Research Update: Drivers Commonly Underestimate Their Level of Drowsiness Behind the Wheel

In its latest study, the AAA Foundation for Traffic Safety examined how drivers perceive their own drowsiness.  Using a simulator, participants were asked to drive a long distance trip, and were given the opportunity to take a break every 20 minutes.  How did they do?  The results don’t look good:

  • During the three-hour simulated drive, half the participants chose to take no break at all, despite the recommendation to take a break every two hours or every 100 miles.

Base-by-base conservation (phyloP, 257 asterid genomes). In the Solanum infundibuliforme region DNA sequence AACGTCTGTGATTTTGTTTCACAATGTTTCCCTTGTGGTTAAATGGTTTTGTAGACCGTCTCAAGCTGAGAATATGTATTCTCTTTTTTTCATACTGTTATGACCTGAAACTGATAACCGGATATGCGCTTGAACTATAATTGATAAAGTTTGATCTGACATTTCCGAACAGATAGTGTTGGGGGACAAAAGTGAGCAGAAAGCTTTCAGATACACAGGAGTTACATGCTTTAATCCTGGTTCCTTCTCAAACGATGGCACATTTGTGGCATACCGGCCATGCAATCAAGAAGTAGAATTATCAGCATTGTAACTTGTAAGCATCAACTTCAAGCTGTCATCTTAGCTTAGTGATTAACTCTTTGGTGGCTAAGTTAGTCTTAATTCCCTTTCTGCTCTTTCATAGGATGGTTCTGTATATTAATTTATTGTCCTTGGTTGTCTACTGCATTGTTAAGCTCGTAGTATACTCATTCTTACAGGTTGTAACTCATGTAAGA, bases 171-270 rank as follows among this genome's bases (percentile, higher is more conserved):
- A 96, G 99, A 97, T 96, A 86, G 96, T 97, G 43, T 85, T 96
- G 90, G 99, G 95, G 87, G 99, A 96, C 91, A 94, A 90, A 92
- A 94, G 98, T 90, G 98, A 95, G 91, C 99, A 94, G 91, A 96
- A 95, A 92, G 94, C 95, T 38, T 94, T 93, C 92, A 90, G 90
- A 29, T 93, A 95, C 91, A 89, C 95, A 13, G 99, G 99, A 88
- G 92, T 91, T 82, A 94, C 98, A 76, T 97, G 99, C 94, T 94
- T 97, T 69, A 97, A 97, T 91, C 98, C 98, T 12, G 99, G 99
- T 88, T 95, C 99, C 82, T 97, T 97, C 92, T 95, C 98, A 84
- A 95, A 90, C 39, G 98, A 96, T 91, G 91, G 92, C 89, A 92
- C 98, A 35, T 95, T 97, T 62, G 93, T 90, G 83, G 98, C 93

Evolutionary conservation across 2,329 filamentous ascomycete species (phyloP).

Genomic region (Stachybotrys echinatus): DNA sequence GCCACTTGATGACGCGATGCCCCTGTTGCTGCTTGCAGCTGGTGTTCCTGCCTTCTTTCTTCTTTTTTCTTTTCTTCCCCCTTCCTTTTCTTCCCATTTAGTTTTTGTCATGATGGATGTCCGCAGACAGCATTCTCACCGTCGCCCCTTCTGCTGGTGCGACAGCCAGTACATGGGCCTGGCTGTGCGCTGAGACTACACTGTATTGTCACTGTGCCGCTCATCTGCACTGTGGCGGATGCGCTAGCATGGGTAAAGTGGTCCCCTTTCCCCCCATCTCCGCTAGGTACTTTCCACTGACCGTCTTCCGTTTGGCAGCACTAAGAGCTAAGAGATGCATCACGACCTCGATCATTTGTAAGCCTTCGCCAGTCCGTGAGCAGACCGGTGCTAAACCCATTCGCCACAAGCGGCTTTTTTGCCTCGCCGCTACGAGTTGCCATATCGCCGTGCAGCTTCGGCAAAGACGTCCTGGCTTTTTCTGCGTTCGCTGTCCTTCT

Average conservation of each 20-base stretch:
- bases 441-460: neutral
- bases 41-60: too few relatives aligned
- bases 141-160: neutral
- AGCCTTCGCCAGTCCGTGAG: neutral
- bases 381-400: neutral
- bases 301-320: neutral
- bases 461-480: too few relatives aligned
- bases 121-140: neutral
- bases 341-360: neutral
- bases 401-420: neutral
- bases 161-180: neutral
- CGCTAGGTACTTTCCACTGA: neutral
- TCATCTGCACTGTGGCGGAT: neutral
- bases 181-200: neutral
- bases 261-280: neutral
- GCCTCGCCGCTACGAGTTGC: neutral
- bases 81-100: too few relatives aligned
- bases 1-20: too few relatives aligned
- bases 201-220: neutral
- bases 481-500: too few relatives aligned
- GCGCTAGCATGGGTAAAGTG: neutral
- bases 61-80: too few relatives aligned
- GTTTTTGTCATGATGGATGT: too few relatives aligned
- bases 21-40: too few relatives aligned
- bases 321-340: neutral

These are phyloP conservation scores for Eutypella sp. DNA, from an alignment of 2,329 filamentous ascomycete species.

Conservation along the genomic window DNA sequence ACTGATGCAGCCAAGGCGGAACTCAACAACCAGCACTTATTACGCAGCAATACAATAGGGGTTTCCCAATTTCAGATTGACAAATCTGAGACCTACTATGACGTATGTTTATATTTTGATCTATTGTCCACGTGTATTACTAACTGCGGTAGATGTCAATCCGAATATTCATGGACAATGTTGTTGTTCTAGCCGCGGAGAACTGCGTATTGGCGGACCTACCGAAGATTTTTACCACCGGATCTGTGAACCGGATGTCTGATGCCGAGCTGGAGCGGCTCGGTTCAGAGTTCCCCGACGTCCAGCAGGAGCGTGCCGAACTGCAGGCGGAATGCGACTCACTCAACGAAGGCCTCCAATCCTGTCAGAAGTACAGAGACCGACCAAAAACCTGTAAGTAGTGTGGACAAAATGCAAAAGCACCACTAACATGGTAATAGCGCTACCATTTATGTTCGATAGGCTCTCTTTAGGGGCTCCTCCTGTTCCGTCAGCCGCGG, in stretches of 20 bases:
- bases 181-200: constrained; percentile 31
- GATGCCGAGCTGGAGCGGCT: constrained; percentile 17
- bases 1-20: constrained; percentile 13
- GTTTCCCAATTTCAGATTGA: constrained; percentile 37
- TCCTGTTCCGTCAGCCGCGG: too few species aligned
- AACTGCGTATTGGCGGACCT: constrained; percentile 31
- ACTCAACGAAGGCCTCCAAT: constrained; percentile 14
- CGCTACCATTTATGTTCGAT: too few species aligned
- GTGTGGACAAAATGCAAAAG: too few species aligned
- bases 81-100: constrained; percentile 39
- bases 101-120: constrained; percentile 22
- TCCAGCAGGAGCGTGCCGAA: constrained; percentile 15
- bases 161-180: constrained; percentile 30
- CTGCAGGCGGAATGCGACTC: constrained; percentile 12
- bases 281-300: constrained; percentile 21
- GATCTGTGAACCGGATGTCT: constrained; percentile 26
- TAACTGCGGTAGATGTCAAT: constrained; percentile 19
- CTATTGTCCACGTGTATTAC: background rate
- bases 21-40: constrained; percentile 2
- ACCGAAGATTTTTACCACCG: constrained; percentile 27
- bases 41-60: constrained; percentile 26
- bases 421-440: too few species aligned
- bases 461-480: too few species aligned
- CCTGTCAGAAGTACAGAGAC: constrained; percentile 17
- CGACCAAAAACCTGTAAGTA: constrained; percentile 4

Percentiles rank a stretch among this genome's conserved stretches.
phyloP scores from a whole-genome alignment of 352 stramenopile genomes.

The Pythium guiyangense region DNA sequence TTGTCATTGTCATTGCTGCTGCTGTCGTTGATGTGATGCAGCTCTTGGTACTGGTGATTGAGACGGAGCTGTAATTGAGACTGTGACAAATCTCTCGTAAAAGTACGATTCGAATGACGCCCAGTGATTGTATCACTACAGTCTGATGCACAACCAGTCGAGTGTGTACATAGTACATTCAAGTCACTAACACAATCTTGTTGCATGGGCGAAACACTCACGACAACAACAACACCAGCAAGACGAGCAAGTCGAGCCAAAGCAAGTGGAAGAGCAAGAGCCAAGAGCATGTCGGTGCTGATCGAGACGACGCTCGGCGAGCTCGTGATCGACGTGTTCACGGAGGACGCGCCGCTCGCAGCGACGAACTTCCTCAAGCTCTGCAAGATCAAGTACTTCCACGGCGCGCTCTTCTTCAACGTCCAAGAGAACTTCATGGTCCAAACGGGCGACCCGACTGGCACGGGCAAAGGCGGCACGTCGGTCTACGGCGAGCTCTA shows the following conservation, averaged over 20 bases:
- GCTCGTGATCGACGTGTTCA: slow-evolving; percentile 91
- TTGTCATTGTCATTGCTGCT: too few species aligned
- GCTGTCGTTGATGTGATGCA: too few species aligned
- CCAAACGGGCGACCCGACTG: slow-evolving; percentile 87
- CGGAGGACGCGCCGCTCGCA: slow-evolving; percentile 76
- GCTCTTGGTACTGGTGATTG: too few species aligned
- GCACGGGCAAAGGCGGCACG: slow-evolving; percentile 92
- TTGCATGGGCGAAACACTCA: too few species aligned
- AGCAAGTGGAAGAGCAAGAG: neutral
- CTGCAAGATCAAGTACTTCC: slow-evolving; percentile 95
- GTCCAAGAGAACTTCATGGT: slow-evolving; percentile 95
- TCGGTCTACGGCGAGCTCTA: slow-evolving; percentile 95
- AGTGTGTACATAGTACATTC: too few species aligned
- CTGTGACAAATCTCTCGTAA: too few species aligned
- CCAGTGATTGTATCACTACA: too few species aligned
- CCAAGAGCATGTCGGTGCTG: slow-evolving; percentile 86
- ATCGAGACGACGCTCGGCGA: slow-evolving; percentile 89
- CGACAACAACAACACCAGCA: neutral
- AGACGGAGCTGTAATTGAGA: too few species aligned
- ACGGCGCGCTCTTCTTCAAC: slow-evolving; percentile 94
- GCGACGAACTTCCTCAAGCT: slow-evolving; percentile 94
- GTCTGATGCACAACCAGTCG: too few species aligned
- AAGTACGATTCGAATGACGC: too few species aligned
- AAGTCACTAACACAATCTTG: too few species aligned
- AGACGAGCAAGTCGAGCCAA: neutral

• When drivers reported “low” perceived levels of drowsiness, the objective measure suggested that 75% of them were moderately or highly drowsy.
  • Participants rated their drowsiness as low on 25% of occasions when the objective measure indicated high drowsiness (eyes closed for more than ¼ of the time over a one-minute interval.)

It’s clear that there is opportunity to help educate people about how to be more accurate and conservative regarding their perceptions of how tired they are while driving, and driver education can play a key role in that effort.

See the two-page Fact Sheet and the full Technical Report at: